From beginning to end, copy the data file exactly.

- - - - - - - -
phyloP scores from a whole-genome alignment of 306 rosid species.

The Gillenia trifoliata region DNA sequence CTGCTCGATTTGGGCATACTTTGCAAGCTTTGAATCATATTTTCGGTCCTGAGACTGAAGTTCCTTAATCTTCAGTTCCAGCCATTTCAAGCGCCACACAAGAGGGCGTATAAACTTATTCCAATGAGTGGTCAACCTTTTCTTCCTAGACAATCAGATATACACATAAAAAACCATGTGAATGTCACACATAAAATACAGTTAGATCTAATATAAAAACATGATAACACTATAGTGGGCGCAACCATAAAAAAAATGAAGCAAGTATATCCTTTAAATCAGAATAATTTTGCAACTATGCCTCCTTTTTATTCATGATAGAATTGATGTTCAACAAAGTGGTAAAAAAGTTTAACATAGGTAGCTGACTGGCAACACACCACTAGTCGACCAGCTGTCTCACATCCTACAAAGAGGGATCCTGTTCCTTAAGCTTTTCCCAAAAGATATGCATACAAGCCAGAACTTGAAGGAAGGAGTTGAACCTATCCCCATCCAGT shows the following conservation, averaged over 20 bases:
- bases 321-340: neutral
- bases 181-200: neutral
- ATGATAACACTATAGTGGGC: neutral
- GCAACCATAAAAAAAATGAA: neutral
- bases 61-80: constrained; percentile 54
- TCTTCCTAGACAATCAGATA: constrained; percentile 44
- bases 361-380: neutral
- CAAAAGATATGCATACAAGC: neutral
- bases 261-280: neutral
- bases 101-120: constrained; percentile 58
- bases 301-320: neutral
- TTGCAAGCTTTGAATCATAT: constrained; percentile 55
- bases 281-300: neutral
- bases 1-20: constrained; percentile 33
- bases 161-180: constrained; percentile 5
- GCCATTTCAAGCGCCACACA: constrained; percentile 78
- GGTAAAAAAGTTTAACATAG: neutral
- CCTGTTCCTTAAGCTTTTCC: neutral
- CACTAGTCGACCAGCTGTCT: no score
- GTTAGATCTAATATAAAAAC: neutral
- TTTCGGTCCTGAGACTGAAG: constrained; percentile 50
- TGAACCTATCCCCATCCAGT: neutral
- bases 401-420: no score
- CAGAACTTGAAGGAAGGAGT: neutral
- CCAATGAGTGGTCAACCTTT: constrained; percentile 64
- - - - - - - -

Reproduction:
phyloP scores from a whole-genome alignment of 306 rosid species.

The Gillenia trifoliata region DNA sequence CTGCTCGATTTGGGCATACTTTGCAAGCTTTGAATCATATTTTCGGTCCTGAGACTGAAGTTCCTTAATCTTCAGTTCCAGCCATTTCAAGCGCCACACAAGAGGGCGTATAAACTTATTCCAATGAGTGGTCAACCTTTTCTTCCTAGACAATCAGATATACACATAAAAAACCATGTGAATGTCACACATAAAATACAGTTAGATCTAATATAAAAACATGATAACACTATAGTGGGCGCAACCATAAAAAAAATGAAGCAAGTATATCCTTTAAATCAGAATAATTTTGCAACTATGCCTCCTTTTTATTCATGATAGAATTGATGTTCAACAAAGTGGTAAAAAAGTTTAACATAGGTAGCTGACTGGCAACACACCACTAGTCGACCAGCTGTCTCACATCCTACAAAGAGGGATCCTGTTCCTTAAGCTTTTCCCAAAAGATATGCATACAAGCCAGAACTTGAAGGAAGGAGTTGAACCTATCCCCATCCAGT shows the following conservation, averaged over 20 bases:
- bases 321-340: neutral
- bases 181-200: neutral
- ATGATAACACTATAGTGGGC: neutral
- GCAACCATAAAAAAAATGAA: neutral
- bases 61-80: constrained; percentile 54
- TCTTCCTAGACAATCAGATA: constrained; percentile 44
- bases 361-380: neutral
- CAAAAGATATGCATACAAGC: neutral
- bases 261-280: neutral
- bases 101-120: constrained; percentile 58
- bases 301-320: neutral
- TTGCAAGCTTTGAATCATAT: constrained; percentile 55
- bases 281-300: neutral
- bases 1-20: constrained; percentile 33
- bases 161-180: constrained; percentile 5
- GCCATTTCAAGCGCCACACA: constrained; percentile 78
- GGTAAAAAAGTTTAACATAG: neutral
- CCTGTTCCTTAAGCTTTTCC: neutral
- CACTAGTCGACCAGCTGTCT: no score
- GTTAGATCTAATATAAAAAC: neutral
- TTTCGGTCCTGAGACTGAAG: constrained; percentile 50
- TGAACCTATCCCCATCCAGT: neutral
- bases 401-420: no score
- CAGAACTTGAAGGAAGGAGT: neutral
- CCAATGAGTGGTCAACCTTT: constrained; percentile 64